Delirium is a frequent condition in patients in a palliative care situation and most often associated with substantial burden or even danger for the persons concerned as well as caregivers and health-care-professionals. Despite the lack of randomized-controlled-trials (RCTs) benzodiazepines and neuroleptic agents are used extensively in palliative care for the pharmacological management of delirium. A focused review for RCTs assessing pharmacotherapy with benzodiazepines and neuroleptics for the treatment of delirium in patients treated in a palliative care or hospice setting published in 2017 was performed in PubMed. A narrative summary of the findings of the RCTs and practical recommendation are presented. Of 42 publications, two RCTs could be included. One trial assessed the use of lorazepam (in addition to haloperidol) in case of agitation, the other placebo or risperidone or haloperidol in delirious palliative care patients. Neither risperidone nor haloperidol were superior compared to placebo, but were associated with higher mortality and morbidity. Lorazepam (along with haloperidol) reduced agitation in patients with delirium compared to placebo (along with haloperidol), but was unable to reduce the severity and incidence of delirium. It is of importance to note that psychopharmacotherapy with antipsychotics is mainly indicated for the hyperactive form of delirium and psychotic symptoms (e.g., delusions or hallucinations) in the hyper- and hypoactive delirium. Severe agitation and aggressivity can be an indication for neuroleptics, when non-pharmacological interventions fail, whereas the use of benzodiazepines has to be limited to critical situations where neuroleptics cannot be applied and cases of delirium due to alcohol withdrawal. Both substances can aggravate, precipitate or mask delirium, result adverse events with substantial distress or unfavorable survival outcomes for the patients. Thus, they should only be used in severely symptomatic patients and the duration of the medication has to be limited in time. When delirium symptoms decay the psychopharmacotherapy has to be tapered. More important than psychopharmacotherapy, the thorough investigation and treatment of potentially reversible causes of delirium (e.g., pharmacotherapy, infection) and the routine identification of patients at risk for delirium along with prophylactic measures are essential. The recently published landmarks RCTs provide moderate evidence to adopt recommendations from other medical specialties (i.e., intensive care, geriatrics) to the field of palliative care.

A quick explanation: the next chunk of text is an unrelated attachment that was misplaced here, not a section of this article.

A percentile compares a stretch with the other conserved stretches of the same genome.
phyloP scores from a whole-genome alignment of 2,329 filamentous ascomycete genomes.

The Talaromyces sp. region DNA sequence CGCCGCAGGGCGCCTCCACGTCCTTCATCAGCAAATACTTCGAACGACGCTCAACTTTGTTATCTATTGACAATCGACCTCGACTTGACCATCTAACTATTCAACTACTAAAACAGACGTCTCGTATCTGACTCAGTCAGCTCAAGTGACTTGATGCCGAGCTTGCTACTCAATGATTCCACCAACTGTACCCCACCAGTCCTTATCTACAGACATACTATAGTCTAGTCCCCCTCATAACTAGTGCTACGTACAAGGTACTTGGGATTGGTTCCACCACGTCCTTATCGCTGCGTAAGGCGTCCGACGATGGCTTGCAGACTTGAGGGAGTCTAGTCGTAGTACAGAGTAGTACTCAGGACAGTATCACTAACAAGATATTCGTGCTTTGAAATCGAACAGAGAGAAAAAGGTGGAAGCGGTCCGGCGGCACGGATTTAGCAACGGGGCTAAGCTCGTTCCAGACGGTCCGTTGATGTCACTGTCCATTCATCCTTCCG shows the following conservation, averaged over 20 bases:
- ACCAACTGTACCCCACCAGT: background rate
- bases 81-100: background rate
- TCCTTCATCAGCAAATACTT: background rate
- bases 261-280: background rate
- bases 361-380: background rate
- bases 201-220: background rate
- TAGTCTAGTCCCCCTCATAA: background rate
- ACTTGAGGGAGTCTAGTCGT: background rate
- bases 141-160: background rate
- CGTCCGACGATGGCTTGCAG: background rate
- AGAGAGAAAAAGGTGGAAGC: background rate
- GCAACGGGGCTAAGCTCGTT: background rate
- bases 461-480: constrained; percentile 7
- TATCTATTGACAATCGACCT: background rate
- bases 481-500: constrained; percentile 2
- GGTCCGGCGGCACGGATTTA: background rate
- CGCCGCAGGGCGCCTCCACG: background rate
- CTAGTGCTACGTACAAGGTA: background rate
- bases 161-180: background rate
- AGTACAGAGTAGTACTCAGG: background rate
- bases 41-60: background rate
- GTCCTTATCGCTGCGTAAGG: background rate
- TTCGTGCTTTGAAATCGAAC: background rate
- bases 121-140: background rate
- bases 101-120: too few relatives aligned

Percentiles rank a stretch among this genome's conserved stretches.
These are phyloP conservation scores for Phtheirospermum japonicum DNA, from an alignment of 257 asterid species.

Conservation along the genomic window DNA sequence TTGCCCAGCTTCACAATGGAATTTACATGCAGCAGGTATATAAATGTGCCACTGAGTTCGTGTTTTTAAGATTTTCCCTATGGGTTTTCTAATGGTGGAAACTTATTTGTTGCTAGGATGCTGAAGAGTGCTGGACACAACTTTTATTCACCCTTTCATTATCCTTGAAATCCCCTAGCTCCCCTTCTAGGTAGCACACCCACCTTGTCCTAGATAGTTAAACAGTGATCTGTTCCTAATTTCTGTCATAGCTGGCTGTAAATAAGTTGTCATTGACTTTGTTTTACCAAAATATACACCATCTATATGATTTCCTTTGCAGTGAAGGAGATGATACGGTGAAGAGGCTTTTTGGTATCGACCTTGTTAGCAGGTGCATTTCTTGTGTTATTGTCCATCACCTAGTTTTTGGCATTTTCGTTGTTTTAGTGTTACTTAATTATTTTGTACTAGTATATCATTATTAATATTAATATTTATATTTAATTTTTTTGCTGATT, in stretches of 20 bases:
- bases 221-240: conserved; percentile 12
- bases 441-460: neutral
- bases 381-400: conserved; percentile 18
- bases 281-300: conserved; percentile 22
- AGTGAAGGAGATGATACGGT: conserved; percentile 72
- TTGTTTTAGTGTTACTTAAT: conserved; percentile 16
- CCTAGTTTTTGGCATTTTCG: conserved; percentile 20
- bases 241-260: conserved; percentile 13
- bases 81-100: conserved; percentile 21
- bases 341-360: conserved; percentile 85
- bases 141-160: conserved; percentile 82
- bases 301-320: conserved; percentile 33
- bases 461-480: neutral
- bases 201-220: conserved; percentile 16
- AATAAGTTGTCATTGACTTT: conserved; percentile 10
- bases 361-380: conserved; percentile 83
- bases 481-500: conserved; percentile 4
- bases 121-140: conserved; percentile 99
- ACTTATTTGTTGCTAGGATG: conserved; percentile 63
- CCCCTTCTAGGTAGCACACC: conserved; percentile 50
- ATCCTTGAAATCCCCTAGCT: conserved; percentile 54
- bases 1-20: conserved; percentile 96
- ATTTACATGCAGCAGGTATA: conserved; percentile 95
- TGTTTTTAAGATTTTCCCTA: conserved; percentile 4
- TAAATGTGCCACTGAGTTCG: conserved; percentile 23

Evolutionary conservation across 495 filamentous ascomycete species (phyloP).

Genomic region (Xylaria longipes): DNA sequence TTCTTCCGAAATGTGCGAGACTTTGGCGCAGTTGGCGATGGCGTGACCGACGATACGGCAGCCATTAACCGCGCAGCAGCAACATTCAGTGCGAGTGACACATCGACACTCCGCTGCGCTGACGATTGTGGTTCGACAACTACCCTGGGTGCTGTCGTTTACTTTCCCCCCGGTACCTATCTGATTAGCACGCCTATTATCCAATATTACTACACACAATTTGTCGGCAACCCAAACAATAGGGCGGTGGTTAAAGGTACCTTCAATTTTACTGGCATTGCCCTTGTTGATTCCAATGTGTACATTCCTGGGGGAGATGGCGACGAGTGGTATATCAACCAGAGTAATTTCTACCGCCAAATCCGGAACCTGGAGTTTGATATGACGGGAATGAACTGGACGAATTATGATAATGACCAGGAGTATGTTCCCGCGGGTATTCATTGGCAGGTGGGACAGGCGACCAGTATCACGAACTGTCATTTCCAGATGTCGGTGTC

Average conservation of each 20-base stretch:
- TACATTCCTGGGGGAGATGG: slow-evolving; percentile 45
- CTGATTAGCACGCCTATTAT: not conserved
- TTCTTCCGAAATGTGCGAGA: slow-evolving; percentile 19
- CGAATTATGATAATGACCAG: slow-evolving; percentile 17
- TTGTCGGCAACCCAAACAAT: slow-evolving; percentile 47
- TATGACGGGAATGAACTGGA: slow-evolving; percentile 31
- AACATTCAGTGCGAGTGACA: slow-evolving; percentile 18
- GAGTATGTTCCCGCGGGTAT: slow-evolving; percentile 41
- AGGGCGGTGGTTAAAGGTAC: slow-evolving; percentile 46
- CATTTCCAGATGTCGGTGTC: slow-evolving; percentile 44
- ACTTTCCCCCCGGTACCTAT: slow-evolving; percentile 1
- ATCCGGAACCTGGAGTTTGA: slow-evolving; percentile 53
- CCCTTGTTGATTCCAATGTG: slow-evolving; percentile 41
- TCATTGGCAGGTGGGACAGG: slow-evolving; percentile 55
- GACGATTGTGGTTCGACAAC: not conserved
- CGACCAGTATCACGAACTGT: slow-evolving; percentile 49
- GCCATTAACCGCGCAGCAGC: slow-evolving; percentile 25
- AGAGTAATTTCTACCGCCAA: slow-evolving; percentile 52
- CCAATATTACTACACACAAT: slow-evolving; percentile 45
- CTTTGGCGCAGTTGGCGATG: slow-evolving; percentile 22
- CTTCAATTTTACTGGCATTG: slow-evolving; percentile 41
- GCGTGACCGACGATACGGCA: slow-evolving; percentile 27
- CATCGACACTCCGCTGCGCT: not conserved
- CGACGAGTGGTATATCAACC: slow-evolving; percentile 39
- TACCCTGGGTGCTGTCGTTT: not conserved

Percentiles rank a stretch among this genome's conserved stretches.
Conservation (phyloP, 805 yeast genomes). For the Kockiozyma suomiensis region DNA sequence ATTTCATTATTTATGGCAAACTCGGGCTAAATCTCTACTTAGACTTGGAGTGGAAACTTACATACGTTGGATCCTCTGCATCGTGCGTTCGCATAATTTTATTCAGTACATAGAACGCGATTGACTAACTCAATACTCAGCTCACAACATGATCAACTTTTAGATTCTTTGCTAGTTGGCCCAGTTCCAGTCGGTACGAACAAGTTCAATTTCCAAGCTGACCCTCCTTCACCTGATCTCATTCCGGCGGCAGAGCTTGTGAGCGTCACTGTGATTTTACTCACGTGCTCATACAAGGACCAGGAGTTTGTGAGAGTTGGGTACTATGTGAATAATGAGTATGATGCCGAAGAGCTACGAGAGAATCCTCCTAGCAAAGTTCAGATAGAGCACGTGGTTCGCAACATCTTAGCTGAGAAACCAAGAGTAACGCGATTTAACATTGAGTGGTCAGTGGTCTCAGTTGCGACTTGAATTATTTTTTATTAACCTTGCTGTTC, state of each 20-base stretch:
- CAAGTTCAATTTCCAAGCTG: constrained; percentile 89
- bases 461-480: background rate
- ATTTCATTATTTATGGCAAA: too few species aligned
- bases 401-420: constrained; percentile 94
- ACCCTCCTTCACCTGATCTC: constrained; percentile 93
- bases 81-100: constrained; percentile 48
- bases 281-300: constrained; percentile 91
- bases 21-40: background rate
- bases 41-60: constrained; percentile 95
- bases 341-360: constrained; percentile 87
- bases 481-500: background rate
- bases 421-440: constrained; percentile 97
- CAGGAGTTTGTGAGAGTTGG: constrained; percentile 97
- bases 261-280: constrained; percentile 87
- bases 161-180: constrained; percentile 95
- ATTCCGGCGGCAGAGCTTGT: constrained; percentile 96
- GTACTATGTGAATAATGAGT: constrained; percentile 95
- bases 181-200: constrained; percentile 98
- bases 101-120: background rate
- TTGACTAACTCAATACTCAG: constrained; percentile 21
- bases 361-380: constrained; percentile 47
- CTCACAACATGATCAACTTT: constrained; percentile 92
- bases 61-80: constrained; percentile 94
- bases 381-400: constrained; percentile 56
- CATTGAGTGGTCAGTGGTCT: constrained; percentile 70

CONTEXT: Few studies have examined how clinicians assess decision-making capacity for research in the last weeks of life.
OBJECTIVE: We examined the decision-making capacity for participation in a research study and its association with clinician impression and delirium among cancer patients with days to weeks of life expectancy.
METHODS: Patients admitted to our Palliative and Supportive Care Unit (PSCU) were approached for a prospective observational study. We assessed for their decision-making capacity based on clinical impression of physician and nurse, Memorial Delirium Assessment Scale (MDAS) and the MacArthur Competency Assessment Tool for Clinical Research (MacCAT-CR).